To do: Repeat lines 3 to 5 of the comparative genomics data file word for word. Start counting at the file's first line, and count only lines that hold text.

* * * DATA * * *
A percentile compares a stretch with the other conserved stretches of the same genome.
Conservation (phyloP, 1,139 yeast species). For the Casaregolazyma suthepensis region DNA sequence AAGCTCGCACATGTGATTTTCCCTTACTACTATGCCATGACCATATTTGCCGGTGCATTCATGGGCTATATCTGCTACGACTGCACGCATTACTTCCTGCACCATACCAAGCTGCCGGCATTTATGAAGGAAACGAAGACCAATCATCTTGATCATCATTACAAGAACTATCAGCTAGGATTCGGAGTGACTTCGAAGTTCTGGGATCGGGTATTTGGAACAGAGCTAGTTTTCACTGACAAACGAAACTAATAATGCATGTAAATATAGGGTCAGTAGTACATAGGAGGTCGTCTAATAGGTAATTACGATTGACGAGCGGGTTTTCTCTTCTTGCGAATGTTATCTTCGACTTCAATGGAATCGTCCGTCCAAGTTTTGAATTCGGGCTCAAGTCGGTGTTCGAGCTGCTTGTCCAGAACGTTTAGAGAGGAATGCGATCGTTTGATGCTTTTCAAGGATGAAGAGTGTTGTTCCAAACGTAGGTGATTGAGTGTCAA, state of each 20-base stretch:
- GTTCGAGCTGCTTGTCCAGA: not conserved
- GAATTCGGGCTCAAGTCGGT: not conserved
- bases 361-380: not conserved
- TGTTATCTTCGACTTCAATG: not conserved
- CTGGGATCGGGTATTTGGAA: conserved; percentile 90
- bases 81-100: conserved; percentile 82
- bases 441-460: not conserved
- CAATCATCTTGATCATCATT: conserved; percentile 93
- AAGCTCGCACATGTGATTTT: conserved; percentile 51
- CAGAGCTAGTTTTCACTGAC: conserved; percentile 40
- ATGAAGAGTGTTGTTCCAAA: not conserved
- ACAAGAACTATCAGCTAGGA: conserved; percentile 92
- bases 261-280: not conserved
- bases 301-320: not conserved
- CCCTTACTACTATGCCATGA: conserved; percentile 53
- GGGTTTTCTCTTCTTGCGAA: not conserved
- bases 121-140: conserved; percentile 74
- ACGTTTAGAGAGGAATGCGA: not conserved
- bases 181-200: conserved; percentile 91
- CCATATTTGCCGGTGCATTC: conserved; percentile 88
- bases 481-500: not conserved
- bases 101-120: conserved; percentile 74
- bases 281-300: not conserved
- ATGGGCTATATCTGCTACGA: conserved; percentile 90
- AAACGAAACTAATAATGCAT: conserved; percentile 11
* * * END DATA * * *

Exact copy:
- GTTCGAGCTGCTTGTCCAGA: not conserved
- GAATTCGGGCTCAAGTCGGT: not conserved
- bases 361-380: not conserved